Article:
My wife has had my kind of recent rejection for the entire time that we’ve lived in Pennsylvania.  The worst was trying to get a job at the company where I worked.  The company was hiring a receptionist.  They were going to offer $11 per hour as a starting wage.  She had not had any experience, but since the company had sales internationally, the receptionist had to answer the phone and try to forward the calls correctly, regardless of what language was being spoken on the other end of the line.  I once received a call from the receptionist from a Mexican fellow.  My broken Spanish and his broken English resulted in an immediate sale of services, which led to a $5 million capital project a few years later.  My broken Spanish established a relationship.  But the receptionist was about to give up when she asked me to help.  (“You do so well talking to customers.  There’s one on the line that I can’t understand.  Please hold…”  After a pause, a different voice speaking Spanish rapidly… )  My wife spoke several languages and could piece things together in even more.  The job was sitting down, important due to her health issues.  Since she was my wife, they were already paying for her health care, so the benefit cost to the company would be a lot less.  And we wouldn’t even work on the same floor, but we could carpool together.  She was rejected, “You are over qualified.”  She got a job as a dental assistant (not qualified at all, but she learned as she went) for $6 per hour.  She had to stand for eight hours and pay for her parking.  I had to wait at the office for almost two hours each day for her shift to end.  With her uniforms, the parking, the added miles on the car, and eating out more often, the job cost was more than she was getting paid.  She stuck it out since she was promised a pay raise that never came.  (She was promised a pay raise when she was proficient, but she was denied because she became proficient “too fast”.)  Then, she was told she’d have to start working exclusively at night.  This was about the time when she started having difficulty seeing at night.  She had to quit.  In the next fifteen years, she got only two more temporary jobs.  Her employer, in each case, used her to organize the office and then turn it over to the people that they wanted to do the work permanently, letting my wife go.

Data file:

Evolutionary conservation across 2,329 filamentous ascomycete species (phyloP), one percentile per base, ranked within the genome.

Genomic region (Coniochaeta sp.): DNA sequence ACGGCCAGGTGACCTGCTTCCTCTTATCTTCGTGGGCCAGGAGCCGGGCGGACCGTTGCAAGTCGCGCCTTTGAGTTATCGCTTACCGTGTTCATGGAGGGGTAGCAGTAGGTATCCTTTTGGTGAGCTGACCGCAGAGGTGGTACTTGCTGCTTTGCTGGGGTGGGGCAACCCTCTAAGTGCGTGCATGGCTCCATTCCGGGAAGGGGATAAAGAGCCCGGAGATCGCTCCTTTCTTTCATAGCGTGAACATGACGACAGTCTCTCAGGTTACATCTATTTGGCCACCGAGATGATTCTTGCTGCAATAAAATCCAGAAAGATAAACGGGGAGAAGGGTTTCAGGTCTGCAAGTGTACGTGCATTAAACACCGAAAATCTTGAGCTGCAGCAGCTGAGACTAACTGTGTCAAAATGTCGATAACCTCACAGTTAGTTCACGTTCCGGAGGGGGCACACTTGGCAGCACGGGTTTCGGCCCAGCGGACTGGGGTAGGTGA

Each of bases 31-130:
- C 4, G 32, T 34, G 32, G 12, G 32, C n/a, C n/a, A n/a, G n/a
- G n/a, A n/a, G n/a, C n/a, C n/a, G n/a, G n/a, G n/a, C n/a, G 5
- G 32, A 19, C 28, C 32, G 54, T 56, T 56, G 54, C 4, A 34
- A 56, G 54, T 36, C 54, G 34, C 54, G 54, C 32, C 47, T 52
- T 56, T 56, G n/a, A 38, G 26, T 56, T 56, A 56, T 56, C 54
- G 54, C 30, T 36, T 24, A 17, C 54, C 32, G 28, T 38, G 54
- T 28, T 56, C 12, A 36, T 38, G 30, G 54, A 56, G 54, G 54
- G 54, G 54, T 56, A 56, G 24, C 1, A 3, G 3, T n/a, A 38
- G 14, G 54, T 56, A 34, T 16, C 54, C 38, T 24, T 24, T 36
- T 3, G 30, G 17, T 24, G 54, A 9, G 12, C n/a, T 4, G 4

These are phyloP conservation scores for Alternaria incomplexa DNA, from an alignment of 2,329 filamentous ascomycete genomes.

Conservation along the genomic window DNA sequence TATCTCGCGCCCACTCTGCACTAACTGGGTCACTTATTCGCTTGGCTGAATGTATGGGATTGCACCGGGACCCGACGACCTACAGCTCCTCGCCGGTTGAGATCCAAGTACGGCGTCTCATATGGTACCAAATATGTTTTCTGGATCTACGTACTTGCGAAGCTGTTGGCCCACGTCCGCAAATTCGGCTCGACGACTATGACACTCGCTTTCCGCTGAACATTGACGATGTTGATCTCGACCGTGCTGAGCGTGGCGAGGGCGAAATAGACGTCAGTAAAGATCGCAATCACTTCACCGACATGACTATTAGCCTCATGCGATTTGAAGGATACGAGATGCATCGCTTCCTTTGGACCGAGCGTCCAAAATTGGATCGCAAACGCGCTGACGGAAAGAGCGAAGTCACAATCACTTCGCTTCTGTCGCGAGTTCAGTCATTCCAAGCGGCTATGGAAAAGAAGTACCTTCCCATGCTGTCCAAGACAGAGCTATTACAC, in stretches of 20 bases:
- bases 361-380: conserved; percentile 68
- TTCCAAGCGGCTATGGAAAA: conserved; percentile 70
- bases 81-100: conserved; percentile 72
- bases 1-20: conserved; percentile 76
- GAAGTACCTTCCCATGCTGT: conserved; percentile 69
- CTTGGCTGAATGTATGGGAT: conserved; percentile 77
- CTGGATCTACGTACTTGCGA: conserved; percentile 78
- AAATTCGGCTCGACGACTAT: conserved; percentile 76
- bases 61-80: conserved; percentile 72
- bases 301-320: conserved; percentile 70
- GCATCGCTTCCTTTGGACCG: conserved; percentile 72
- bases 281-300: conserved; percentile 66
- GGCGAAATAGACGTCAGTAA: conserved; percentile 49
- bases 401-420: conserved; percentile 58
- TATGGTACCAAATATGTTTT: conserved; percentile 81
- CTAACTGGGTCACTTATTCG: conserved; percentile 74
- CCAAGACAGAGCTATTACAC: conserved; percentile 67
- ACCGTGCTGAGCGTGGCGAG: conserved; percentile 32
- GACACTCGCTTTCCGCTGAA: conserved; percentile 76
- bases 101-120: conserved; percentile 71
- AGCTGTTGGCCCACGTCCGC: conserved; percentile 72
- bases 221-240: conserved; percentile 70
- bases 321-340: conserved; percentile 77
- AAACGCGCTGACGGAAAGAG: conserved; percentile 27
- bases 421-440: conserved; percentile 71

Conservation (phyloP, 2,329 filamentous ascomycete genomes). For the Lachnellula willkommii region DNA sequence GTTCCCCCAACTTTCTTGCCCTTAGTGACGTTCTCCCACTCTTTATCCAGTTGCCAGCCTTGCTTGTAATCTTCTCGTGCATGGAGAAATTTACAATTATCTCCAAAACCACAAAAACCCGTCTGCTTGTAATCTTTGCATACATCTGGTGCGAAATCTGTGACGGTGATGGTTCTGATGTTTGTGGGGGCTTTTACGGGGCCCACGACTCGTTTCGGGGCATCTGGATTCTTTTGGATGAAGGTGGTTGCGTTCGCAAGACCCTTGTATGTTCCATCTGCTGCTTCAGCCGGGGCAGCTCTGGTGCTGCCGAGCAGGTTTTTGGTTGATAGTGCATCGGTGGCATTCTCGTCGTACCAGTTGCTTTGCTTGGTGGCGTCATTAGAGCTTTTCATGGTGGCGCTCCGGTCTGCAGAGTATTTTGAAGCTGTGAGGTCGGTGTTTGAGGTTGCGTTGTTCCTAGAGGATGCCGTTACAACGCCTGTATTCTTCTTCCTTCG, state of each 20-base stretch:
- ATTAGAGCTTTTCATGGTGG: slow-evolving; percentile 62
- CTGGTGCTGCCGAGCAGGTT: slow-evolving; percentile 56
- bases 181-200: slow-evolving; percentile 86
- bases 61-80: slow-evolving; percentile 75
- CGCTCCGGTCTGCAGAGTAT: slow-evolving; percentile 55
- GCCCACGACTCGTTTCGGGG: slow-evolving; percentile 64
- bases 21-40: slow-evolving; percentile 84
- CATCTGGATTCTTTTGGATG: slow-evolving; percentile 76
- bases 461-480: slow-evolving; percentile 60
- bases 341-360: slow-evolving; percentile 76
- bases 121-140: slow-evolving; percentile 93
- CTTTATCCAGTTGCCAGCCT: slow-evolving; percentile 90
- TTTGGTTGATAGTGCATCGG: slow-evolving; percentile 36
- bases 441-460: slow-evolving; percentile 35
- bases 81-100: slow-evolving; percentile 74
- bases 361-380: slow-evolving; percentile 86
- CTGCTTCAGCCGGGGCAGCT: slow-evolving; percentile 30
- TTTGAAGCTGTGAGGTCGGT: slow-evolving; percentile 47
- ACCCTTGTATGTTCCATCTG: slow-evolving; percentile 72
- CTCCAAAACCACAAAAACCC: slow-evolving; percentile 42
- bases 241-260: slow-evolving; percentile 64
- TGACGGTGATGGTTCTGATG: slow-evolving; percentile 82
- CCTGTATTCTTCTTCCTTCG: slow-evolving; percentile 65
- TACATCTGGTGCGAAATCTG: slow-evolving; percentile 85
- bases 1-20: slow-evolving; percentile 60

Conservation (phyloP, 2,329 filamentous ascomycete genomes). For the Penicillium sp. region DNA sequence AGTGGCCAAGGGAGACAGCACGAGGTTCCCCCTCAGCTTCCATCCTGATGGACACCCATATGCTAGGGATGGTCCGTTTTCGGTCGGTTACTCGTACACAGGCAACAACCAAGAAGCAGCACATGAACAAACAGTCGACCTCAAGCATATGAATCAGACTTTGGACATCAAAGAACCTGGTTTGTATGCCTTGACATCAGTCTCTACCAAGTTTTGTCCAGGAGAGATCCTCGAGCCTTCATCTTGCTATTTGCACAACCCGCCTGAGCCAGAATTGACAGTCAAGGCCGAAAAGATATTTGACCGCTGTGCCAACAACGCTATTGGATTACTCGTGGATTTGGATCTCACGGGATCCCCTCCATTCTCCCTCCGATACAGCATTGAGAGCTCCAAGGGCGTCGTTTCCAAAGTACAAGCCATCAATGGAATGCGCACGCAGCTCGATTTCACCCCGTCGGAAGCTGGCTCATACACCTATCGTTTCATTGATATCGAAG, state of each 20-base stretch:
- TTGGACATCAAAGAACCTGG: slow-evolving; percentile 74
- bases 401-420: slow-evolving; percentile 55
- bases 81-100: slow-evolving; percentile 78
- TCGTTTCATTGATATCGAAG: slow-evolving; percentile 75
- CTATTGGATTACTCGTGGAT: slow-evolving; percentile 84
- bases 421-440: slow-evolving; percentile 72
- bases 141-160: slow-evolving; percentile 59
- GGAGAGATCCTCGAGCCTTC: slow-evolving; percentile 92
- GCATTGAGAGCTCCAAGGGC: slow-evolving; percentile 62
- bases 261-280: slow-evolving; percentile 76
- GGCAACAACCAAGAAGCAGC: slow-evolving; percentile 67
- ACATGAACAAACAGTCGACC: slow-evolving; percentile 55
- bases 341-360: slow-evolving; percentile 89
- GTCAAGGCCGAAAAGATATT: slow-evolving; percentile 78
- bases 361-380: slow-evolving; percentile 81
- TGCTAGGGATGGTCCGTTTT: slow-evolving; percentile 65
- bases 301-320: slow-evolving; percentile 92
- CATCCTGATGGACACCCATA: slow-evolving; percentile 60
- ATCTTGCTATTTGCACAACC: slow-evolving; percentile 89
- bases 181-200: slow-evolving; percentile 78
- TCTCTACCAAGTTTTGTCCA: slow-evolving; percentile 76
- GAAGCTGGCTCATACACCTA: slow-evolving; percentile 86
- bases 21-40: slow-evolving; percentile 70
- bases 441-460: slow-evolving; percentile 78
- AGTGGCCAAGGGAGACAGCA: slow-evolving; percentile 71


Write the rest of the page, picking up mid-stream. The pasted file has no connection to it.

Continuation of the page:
My wife’s last employer fired her.  The woman that the boss wanted to keep permanently finished her training under my wife’s tutelage.  The new woman learned that the medical records were very important, and she learned that one particular record was referenced by the boss almost daily.  So, she hid it.  The boss fired my wife for not maintaining control of the records.  My wife explained that she couldn’t control everything when every employee came and went from the records room every day.  My wife didn’t trust the new employee and ensured that she never left the records room with any records.  That didn’t stop her from slipping one record inside another record’s jacket.  Of course, the new employee got a raise when she ‘found’ the important record.  This type of thing happens all the time.  The people who think ‘all is fair…’ will do whatever it takes to make the good employee look bad.  That sets the bar of expectation very low for their performance, but still better than the other person.  By the way, the company that fired my wife wasn’t in business a year later.  This was hollow succor for my wife, but an example of how bad employees can take an entire company down.


Job security is one thing that is sought by every man.  You go to a party, and the typical ice-breaking question for the men is, “What do you do for a living?”  When I was first laid off, my friends would see me at the grocery store and turn their carts around and hurry to the next aisle, as if saying hello to the unemployed guy might cause you to become unemployed.  It could be contagious, you know.



Since the First Draft


I modified this very slightly.  I am retired, but I would be willing to work on small contracts, nothing extensive.  The job market is starting to improve, but not booming.  My friends in the engineering companies are still hurting.  Their customers are uncertain that the economic improvements will last, and capital funds are still tight.


We need to look toward God instead of the balance sheet and want ads.



Red Letters

Luke 12:13-21 (NIV)

Someone in the crowd said to him, “Teacher, tell my brother to divide the inheritance with me.”

Jesus replied, “Man, who appointed me a judge or an arbiter between you?”  Then he said to them, “Watch out! Be on your guard against all kinds of greed; life does not consist in an abundance of possessions.”